Student arrested as more days of national protests are planned
A student suspected of hurling a fire extinguisher from a 30-storey building during this week's protests over tuition fees has been arrested.
The 23-year-old, who was not been named but is thought to be from Reading, was arrested in Cambridge at the request of the Metropolitan Police. Officers had scoured hours of video footage to identify which of the protesters on the roof of Millbank Tower, home to the Tory headquarters, had thrown the empty canister.
Thousands of students across Britain have already begun to organise a further day of mass disruption on 24 November. It has emerged that lecturers are also helping to organise the protests.
Dozens of lecturers have also signed a petition defending those who took part in the break-in, during which fires were started and windows smashed. Billy Bragg, the activist and musician, the author Naomi Klein, and Lee Hall, the playwright who wrote Billy Elliot, have also lent their support. It has more than 3,000 signatures in all.
Activists are hoping to exploit days of attention on Wednesday's protest by making rapid plans for another national day of action in two weeks' time. Universities from Portsmouth to Glasgow will take part. Some already have a firm strategy in place. Students at University of Westminster will stage a "carnival of cuts".
Alan Whittaker, the president of the University and College Union (UCU), will be speaking at a meeting on Monday called to finalise a strategy for mass walkouts. Alison Lord, a member of the UCU's national executive committee, will also take part. She is among those who have backed the Tory HQ protesters. "What they did was very selfless – they won't benefit from their actions, but people in the future could do," she said. "I absolutely support plans for walk-outs in the future."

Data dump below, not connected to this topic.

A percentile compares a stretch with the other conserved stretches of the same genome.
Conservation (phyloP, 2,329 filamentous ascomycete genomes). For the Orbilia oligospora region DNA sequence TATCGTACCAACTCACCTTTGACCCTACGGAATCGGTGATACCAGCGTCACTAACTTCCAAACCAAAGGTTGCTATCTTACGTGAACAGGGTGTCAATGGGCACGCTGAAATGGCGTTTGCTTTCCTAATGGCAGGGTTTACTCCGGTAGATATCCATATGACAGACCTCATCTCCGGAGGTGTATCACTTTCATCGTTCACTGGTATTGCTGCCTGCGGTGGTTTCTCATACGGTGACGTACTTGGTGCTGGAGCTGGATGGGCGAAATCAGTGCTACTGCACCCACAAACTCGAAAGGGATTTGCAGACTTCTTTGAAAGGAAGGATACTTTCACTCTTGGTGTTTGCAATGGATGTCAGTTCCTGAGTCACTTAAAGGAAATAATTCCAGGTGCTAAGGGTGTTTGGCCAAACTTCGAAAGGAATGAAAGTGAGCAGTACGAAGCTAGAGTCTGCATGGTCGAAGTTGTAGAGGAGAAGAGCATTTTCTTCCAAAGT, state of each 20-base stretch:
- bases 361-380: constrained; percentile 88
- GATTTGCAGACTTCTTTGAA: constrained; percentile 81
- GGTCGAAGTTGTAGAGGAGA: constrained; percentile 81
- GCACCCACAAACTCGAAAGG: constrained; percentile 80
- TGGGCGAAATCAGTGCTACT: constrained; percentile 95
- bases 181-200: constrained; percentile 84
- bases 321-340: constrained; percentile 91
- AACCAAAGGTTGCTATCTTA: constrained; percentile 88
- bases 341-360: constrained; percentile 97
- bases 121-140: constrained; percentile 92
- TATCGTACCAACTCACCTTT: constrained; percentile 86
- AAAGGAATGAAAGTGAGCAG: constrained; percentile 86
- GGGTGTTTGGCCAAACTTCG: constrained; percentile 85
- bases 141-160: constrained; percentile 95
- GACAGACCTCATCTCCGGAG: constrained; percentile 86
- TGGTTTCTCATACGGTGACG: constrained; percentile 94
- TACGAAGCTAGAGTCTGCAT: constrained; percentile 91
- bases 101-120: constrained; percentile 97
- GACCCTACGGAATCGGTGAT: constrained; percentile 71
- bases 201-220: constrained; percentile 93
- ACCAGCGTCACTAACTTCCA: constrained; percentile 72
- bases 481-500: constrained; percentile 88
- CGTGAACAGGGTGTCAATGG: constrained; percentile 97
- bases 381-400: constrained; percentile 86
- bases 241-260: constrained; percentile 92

Some are also planning to ambush Nick Clegg, the Deputy Prime Minister, with embarrassing questions about his backing for a tripling in tuition fees, during a speech he is delivering the day before the protest. Mr Clegg, the Liberal Democrat leader, made a very public pledge not to support any increase in fees during the election campaign.
Scotland Yard revealed yesterday that 54 people had been arrested following the violent scenes which unfolded at Wednesday's protest. All are students, though 10 of them are under 18.
Clare Solomon, president of the University of London Union who was one of those who occupied Tory HQ, said further action was crucial to delivering a stark message to the Government. "I think it is absolutely imperative that our students now mount up maximum disruption and resistance," she said. "I expect students to take over their universities and show the Government we will not stand for them trashing our education system. I would like to see all universities occupied."